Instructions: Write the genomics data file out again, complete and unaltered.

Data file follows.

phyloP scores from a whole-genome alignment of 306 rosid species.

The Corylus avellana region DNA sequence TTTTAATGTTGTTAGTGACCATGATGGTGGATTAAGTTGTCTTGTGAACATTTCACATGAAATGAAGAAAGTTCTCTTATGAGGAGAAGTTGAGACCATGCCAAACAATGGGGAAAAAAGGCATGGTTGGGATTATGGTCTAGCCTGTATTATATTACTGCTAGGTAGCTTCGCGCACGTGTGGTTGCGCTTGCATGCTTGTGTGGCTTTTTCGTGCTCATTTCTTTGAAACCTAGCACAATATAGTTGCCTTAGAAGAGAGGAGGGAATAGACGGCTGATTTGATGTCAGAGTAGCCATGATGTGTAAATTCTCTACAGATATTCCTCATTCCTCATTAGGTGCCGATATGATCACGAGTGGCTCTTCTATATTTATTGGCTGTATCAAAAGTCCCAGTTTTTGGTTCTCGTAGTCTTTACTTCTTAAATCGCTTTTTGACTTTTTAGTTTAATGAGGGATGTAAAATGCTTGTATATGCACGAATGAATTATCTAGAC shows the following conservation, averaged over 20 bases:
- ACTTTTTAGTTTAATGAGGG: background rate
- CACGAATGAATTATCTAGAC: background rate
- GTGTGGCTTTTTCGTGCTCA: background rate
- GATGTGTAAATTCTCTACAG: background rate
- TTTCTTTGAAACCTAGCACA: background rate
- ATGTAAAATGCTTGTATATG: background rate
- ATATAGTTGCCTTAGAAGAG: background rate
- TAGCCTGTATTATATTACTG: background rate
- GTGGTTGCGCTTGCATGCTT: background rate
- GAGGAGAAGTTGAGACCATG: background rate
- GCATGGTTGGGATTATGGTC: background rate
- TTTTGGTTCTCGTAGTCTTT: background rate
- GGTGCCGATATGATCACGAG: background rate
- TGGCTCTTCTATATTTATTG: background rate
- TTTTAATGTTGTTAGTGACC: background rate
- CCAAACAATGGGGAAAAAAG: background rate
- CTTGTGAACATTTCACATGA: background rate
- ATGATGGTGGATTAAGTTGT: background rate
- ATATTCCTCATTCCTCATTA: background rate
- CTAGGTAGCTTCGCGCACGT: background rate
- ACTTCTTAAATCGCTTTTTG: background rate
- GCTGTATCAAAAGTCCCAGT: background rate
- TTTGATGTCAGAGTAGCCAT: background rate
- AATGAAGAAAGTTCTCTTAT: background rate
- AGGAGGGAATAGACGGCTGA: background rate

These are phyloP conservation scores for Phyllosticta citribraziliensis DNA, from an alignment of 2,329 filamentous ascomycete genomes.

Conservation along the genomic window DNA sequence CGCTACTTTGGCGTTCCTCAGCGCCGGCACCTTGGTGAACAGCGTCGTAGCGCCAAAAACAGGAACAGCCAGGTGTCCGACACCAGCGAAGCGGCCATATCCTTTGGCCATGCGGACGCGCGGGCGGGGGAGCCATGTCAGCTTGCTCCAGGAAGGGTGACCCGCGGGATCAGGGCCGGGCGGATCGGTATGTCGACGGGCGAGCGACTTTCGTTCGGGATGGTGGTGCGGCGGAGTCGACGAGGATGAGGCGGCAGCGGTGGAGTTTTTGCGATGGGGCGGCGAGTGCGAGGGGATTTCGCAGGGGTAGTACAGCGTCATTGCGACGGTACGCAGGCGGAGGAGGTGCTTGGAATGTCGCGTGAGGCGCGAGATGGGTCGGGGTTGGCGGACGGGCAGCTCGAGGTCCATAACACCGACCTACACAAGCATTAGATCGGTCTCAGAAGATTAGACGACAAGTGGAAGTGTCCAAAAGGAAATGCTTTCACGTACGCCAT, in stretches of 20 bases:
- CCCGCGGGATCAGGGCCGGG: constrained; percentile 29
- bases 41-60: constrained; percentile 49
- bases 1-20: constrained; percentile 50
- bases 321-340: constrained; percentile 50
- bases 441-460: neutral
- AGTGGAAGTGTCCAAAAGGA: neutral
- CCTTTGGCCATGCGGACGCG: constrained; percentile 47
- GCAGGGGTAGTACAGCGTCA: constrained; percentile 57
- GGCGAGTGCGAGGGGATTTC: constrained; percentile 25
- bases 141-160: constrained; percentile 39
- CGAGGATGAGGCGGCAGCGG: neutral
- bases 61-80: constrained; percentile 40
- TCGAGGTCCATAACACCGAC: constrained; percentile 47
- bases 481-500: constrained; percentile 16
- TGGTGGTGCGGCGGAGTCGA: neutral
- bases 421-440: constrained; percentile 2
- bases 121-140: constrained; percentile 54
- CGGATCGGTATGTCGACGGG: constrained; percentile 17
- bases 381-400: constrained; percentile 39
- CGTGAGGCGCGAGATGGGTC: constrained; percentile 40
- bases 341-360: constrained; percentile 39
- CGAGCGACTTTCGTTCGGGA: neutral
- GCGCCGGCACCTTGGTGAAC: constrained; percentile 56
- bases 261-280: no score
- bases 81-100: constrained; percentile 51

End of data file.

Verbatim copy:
phyloP scores from a whole-genome alignment of 306 rosid species.

The Corylus avellana region DNA sequence TTTTAATGTTGTTAGTGACCATGATGGTGGATTAAGTTGTCTTGTGAACATTTCACATGAAATGAAGAAAGTTCTCTTATGAGGAGAAGTTGAGACCATGCCAAACAATGGGGAAAAAAGGCATGGTTGGGATTATGGTCTAGCCTGTATTATATTACTGCTAGGTAGCTTCGCGCACGTGTGGTTGCGCTTGCATGCTTGTGTGGCTTTTTCGTGCTCATTTCTTTGAAACCTAGCACAATATAGTTGCCTTAGAAGAGAGGAGGGAATAGACGGCTGATTTGATGTCAGAGTAGCCATGATGTGTAAATTCTCTACAGATATTCCTCATTCCTCATTAGGTGCCGATATGATCACGAGTGGCTCTTCTATATTTATTGGCTGTATCAAAAGTCCCAGTTTTTGGTTCTCGTAGTCTTTACTTCTTAAATCGCTTTTTGACTTTTTAGTTTAATGAGGGATGTAAAATGCTTGTATATGCACGAATGAATTATCTAGAC shows the following conservation, averaged over 20 bases:
- ACTTTTTAGTTTAATGAGGG: background rate
- CACGAATGAATTATCTAGAC: background rate
- GTGTGGCTTTTTCGTGCTCA: background rate
- GATGTGTAAATTCTCTACAG: background rate
- TTTCTTTGAAACCTAGCACA: background rate
- ATGTAAAATGCTTGTATATG: background rate
- ATATAGTTGCCTTAGAAGAG: background rate
- TAGCCTGTATTATATTACTG: background rate
- GTGGTTGCGCTTGCATGCTT: background rate
- GAGGAGAAGTTGAGACCATG: background rate
- GCATGGTTGGGATTATGGTC: background rate
- TTTTGGTTCTCGTAGTCTTT: background rate
- GGTGCCGATATGATCACGAG: background rate
- TGGCTCTTCTATATTTATTG: background rate
- TTTTAATGTTGTTAGTGACC: background rate
- CCAAACAATGGGGAAAAAAG: background rate
- CTTGTGAACATTTCACATGA: background rate
- ATGATGGTGGATTAAGTTGT: background rate
- ATATTCCTCATTCCTCATTA: background rate
- CTAGGTAGCTTCGCGCACGT: background rate
- ACTTCTTAAATCGCTTTTTG: background rate
- GCTGTATCAAAAGTCCCAGT: background rate
- TTTGATGTCAGAGTAGCCAT: background rate
- AATGAAGAAAGTTCTCTTAT: background rate
- AGGAGGGAATAGACGGCTGA: background rate

These are phyloP conservation scores for Phyllosticta citribraziliensis DNA, from an alignment of 2,329 filamentous ascomycete genomes.

Conservation along the genomic window DNA sequence CGCTACTTTGGCGTTCCTCAGCGCCGGCACCTTGGTGAACAGCGTCGTAGCGCCAAAAACAGGAACAGCCAGGTGTCCGACACCAGCGAAGCGGCCATATCCTTTGGCCATGCGGACGCGCGGGCGGGGGAGCCATGTCAGCTTGCTCCAGGAAGGGTGACCCGCGGGATCAGGGCCGGGCGGATCGGTATGTCGACGGGCGAGCGACTTTCGTTCGGGATGGTGGTGCGGCGGAGTCGACGAGGATGAGGCGGCAGCGGTGGAGTTTTTGCGATGGGGCGGCGAGTGCGAGGGGATTTCGCAGGGGTAGTACAGCGTCATTGCGACGGTACGCAGGCGGAGGAGGTGCTTGGAATGTCGCGTGAGGCGCGAGATGGGTCGGGGTTGGCGGACGGGCAGCTCGAGGTCCATAACACCGACCTACACAAGCATTAGATCGGTCTCAGAAGATTAGACGACAAGTGGAAGTGTCCAAAAGGAAATGCTTTCACGTACGCCAT, in stretches of 20 bases:
- CCCGCGGGATCAGGGCCGGG: constrained; percentile 29
- bases 41-60: constrained; percentile 49
- bases 1-20: constrained; percentile 50
- bases 321-340: constrained; percentile 50
- bases 441-460: neutral
- AGTGGAAGTGTCCAAAAGGA: neutral
- CCTTTGGCCATGCGGACGCG: constrained; percentile 47
- GCAGGGGTAGTACAGCGTCA: constrained; percentile 57
- GGCGAGTGCGAGGGGATTTC: constrained; percentile 25
- bases 141-160: constrained; percentile 39
- CGAGGATGAGGCGGCAGCGG: neutral
- bases 61-80: constrained; percentile 40
- TCGAGGTCCATAACACCGAC: constrained; percentile 47
- bases 481-500: constrained; percentile 16
- TGGTGGTGCGGCGGAGTCGA: neutral
- bases 421-440: constrained; percentile 2
- bases 121-140: constrained; percentile 54
- CGGATCGGTATGTCGACGGG: constrained; percentile 17
- bases 381-400: constrained; percentile 39
- CGTGAGGCGCGAGATGGGTC: constrained; percentile 40
- bases 341-360: constrained; percentile 39
- CGAGCGACTTTCGTTCGGGA: neutral
- GCGCCGGCACCTTGGTGAAC: constrained; percentile 56
- bases 261-280: no score
- bases 81-100: constrained; percentile 51